And so it is that after trudging through much contemporary theory for a sense of purpose, coming across Maurice Blanchot’s preface to Lautréamont and Sade, ‘what is the Purpose of Criticism’ is like hearing the chime of a bell calling – to echo Blanchot’s opening with this figure from Heidegger:
In the noisy tumult of nonpoetic language,
a poem is like a bell suspended in midair,
one on which a light snow falling would be enough to make it chime,
an imperceptible crashing nevertheless capable of harmoniously upsetting it to the point of discord.
Perhaps commentary is just a little snowflake making the bell toll.
Though Blanchot does not begin too encouragingly, questioning the validity of the task of the (literary) critic: “Why, between the reader and the work, between history and the work, should this mediocre hybrid of reading and writing insert itself, with the help of this critic who oddly specializes in reading and who, nevertheless, only knows how to read through writing, writing only about what he reads, and who must at the same time give the impression, through writing, reading, that he does nothing, nothing but let the depth of the literary work, that which resides therein, always more clearly and more obscurely, speak?”
But it does pick up: “Criticism is nothing, but this nothingness is precisely that in which the literary work, silent and invisible, allows itself to be what it is: radiance and discourse, affirmation and presence, speaking seemingly about itself, without faltering, in this void of great quality that it is critical intervention's mission to produce. Critical discourse is this space of resonance within which the unspoken, indefinite reality of the work is momentarily transformed and circumscribed into words. And as such, due to the fact that it claims modestly and obstinately to be nothing, criticism ceases being distinguished from the creative discourse of which it would be the necessary actualization or, metaphorically speaking, the epiphany.”
And at the end of this short preface, Blanchot also re-invests a sense of public necessity to the labour of the critic: “We complain about criticism no longer knowing how to judge. But why? It is not criticism that lazily refuses to evaluate, it is the novel or the poem that shirks evaluation because it seeks affirmation outside every value system. And, insofar as criticism belongs more intimately to the life of the literary work, it turns what is not able to be evaluated into the experience of the work, it grasps it as the depth, and also the absence of depth, which eludes every system of value, being on the side of what is of value and challenging in advance every affirmation that would like to get its hands on it to validate it. In this sense, criticism – literature – seems to me to be associated with one of the most difficult, but important, tasks of our time, played out in a necessarily vague movement: the task of preserving and of liberating thought from the notion of value, consequently also of opening history up to what all these forms of value have already released into it and to what is taking shape as an entirely different – still unforeseeable – kind of affirmation.”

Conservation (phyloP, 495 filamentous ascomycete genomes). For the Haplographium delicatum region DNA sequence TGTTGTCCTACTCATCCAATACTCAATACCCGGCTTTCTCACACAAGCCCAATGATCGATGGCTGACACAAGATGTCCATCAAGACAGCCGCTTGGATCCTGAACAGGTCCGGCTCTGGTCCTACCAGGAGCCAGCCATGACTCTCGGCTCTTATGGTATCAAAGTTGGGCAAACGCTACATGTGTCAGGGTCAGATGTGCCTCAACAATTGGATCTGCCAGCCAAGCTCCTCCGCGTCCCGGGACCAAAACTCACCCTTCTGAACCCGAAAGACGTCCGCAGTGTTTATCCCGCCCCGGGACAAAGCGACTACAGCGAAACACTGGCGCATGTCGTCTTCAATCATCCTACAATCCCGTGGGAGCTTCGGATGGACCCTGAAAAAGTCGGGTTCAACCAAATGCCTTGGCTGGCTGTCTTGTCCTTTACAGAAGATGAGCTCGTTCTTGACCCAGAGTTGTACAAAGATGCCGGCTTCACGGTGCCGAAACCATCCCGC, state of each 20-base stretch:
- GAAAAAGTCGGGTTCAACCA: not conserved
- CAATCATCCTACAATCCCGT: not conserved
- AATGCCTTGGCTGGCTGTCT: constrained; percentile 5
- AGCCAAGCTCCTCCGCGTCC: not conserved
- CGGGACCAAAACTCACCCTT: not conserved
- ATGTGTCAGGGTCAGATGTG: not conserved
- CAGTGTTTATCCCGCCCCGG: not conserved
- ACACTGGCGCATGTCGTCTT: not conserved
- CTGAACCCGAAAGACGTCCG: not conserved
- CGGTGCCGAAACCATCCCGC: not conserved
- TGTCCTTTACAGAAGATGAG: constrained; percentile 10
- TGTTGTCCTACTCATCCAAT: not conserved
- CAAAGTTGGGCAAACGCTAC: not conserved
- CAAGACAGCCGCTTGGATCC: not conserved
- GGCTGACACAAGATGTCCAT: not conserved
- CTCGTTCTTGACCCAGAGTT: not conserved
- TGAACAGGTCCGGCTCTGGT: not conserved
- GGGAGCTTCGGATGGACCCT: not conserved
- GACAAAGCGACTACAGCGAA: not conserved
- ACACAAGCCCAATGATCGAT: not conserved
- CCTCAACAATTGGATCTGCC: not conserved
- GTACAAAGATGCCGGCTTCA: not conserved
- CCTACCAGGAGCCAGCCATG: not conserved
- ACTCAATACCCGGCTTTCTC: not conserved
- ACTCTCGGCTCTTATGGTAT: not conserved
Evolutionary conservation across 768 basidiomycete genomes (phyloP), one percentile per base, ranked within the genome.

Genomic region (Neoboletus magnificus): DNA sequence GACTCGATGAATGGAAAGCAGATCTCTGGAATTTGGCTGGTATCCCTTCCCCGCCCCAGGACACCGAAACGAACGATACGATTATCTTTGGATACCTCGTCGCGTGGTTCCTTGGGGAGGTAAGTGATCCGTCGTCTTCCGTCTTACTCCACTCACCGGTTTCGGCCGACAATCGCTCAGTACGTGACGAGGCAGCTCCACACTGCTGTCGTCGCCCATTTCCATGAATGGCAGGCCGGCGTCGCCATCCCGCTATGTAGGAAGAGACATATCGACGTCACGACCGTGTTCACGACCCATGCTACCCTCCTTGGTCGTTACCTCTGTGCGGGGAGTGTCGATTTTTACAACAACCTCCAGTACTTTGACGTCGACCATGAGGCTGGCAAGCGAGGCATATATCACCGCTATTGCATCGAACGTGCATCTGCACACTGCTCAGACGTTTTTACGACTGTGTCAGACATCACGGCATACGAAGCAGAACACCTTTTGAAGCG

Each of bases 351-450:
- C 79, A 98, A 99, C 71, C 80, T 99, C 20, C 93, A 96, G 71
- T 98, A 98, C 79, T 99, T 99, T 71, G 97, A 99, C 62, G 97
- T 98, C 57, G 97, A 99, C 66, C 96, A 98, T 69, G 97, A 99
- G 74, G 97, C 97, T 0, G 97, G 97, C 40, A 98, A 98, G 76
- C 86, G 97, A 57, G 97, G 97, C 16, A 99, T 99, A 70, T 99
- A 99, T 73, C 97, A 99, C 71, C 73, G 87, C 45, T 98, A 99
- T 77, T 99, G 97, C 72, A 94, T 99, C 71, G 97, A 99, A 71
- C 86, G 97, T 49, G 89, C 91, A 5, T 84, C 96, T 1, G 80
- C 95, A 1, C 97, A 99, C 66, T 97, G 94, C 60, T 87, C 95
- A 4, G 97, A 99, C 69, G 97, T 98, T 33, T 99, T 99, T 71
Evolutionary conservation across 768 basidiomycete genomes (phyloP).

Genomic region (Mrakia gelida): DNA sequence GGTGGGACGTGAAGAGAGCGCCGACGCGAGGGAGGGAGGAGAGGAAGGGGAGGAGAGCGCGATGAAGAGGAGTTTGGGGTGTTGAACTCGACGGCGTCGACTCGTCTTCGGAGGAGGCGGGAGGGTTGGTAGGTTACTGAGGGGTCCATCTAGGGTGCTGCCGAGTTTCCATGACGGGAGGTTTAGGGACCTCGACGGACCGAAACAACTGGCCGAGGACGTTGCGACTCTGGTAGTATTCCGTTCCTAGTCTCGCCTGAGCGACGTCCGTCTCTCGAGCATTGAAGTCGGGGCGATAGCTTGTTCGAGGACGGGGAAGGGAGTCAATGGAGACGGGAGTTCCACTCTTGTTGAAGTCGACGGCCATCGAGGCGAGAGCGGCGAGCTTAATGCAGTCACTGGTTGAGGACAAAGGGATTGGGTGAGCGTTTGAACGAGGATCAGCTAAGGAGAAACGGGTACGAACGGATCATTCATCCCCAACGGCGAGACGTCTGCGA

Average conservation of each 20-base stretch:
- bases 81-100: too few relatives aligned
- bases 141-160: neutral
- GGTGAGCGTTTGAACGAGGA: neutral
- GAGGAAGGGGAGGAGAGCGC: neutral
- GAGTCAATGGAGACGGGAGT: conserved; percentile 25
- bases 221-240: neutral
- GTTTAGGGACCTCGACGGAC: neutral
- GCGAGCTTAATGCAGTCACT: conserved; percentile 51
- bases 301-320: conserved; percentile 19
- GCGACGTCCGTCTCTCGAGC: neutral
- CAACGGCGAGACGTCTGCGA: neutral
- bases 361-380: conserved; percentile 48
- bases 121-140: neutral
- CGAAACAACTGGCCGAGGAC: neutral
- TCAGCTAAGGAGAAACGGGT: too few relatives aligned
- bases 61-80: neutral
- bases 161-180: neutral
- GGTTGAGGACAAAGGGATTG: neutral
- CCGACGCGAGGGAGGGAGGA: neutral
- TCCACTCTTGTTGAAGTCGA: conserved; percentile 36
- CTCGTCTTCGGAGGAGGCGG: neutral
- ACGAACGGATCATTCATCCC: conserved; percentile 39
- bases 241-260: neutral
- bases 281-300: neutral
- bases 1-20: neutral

Blanchot wrote these words in 1949, and although they resonate strongly, in our present of constant evaluations and quantifiable assessments, they come across as, not a little, alien.
Boris Groys, ‘Critical Reflections’ in Art Power MIT Press 2008 pp. 110-117.
Pascal Gielen and Thijs Lijster, ‘Between Criticism and Critique, Towards an “espacement” of criticism’ in Spaces for Criticism, Shifts in Contemporary Art Discourses, Amsterdam: Valiz Antennae, 2015 pp.25-42
Maurice Blanchot, Lautréamont and Sade, Stanford University Press, 2004